Canadian Exiles MonumentPrint Page
Monument commemorates the French Canadian Exiles.
In 1837 and 1838 there were revolts in Lower Canada (now known as Quebec) by French Canadian Patriots who held a number of grievances against British government rule, most notably the need for greater participation in government and an increase in the legislative power of the lower house. Following the crushing of the revolts some of the rebels were executed while others were sentenced to transportation.
In 1840 the ship Buffalo transported 91 English speaking rebels to Tasmania and 58 French speaking Canadians to New South Wales. They were sent to the Longbottom Stockade a less severe prison however conditions were still harsh for the convicts. At first there was no bedding while food and clothing was of poor quality. Work included breaking stones for the construction of Parramatta Road. Many of them collected oyster shells along the shores of Parramatta River to be be made into lime, a commodity then in high demand for building purposes.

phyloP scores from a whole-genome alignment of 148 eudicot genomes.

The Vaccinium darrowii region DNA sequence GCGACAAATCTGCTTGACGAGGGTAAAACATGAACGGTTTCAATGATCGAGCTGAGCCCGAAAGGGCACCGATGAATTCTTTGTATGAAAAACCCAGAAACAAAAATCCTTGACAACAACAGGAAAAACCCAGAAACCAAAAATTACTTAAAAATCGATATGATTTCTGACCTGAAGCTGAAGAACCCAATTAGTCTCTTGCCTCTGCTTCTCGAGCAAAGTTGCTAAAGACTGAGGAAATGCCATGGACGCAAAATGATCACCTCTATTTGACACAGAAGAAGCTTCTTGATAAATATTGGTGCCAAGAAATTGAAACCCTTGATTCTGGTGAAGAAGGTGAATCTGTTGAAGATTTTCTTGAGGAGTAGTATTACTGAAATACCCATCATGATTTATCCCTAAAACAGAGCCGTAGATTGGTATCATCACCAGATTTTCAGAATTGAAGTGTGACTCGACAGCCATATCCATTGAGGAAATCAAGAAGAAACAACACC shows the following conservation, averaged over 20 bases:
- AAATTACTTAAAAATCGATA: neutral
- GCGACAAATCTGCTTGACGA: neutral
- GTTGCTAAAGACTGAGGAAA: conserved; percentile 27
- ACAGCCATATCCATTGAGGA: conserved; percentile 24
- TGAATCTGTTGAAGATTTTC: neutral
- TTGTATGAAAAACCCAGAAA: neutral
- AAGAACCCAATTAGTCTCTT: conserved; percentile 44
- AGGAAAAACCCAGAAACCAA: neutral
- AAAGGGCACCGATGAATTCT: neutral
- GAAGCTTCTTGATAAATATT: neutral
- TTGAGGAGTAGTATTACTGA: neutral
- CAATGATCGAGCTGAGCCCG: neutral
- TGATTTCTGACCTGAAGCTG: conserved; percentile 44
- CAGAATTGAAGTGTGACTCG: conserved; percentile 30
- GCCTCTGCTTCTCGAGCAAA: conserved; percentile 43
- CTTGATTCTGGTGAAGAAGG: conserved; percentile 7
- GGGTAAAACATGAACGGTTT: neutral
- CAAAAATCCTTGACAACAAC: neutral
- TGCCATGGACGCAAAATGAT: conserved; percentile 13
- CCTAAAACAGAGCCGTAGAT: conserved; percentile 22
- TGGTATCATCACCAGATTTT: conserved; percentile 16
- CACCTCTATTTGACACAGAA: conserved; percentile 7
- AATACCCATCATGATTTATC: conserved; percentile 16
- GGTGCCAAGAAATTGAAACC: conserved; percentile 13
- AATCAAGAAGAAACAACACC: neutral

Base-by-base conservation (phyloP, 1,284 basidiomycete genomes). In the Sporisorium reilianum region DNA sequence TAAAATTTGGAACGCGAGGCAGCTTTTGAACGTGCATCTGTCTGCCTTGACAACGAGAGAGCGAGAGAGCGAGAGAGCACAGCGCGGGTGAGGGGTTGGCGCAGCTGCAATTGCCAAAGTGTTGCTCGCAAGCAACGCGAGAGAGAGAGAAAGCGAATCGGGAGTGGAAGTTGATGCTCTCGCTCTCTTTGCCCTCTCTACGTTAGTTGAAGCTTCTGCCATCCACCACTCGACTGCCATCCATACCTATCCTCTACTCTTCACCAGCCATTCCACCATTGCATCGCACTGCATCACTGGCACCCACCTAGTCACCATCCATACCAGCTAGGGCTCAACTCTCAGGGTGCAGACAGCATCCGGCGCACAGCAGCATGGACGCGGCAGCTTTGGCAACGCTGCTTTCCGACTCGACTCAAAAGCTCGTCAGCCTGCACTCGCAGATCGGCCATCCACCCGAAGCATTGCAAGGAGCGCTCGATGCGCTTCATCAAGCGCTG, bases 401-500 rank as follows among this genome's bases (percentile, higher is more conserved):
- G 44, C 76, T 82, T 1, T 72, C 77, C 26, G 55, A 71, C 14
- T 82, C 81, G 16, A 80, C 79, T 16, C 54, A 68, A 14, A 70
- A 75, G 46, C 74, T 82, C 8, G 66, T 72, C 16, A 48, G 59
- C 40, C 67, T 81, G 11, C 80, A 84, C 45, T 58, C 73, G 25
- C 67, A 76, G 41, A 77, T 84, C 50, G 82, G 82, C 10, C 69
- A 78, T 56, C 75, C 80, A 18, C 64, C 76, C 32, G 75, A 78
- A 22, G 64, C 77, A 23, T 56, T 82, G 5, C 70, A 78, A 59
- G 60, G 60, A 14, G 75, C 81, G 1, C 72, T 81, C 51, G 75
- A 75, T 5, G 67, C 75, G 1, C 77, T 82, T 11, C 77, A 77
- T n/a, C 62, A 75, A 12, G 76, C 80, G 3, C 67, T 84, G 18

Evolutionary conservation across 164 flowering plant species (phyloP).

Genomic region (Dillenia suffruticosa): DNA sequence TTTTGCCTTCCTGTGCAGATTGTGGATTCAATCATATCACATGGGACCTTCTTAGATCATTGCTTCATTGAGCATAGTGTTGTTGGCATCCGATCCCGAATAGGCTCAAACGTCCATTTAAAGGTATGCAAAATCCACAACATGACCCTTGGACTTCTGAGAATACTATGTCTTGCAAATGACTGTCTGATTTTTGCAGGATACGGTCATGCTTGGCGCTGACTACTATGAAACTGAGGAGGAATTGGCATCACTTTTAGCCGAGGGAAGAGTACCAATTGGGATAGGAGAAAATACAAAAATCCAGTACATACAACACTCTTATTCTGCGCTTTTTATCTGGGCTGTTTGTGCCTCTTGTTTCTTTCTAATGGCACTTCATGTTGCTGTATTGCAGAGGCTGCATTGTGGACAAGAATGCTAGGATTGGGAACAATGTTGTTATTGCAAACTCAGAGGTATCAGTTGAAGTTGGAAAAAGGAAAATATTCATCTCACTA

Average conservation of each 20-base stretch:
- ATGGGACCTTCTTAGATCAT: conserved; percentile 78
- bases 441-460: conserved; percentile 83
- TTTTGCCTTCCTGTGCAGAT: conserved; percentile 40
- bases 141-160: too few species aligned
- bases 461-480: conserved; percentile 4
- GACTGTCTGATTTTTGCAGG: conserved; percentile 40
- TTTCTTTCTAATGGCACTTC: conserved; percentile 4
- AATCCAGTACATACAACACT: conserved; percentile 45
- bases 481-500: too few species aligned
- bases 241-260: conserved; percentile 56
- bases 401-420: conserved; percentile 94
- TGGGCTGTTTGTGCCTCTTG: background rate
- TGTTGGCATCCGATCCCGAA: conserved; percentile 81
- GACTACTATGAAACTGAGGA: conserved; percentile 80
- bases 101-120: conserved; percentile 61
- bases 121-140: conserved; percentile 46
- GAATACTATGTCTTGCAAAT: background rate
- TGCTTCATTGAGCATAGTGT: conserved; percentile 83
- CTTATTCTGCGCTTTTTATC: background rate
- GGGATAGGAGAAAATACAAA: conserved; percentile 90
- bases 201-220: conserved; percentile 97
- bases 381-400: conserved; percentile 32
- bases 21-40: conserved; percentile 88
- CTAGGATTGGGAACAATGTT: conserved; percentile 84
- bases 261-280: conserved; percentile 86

In 1842 the good behaviour of the French Canadians led to their being granted a ticket-of-leave which allowed them to work outside the Stockade. They found work in the colony as clerks, gardeners, builders and in saw milling. Some worked in the construction of the Victoria Barracks in Paddington. Free pardons were granted to the French Canadians between November 1843 and February 1844.
Eventually all but three of the Canadian Exiles returned to Canada: two died while one, Joseph Marceau, married a local women and settled at Dapto. Longbottom Stockade was located in the vicinity of present day Concord Oval, St Luke`s Park and Cintra Park.
|Address:||Burwood Road, Bayview Park, Canada Bay, 2046|
|GPS Coordinates:||Lat: -33.857764|
Note: GPS Coordinates are approximate.
|Approx. Monument Dedication Date:||1984|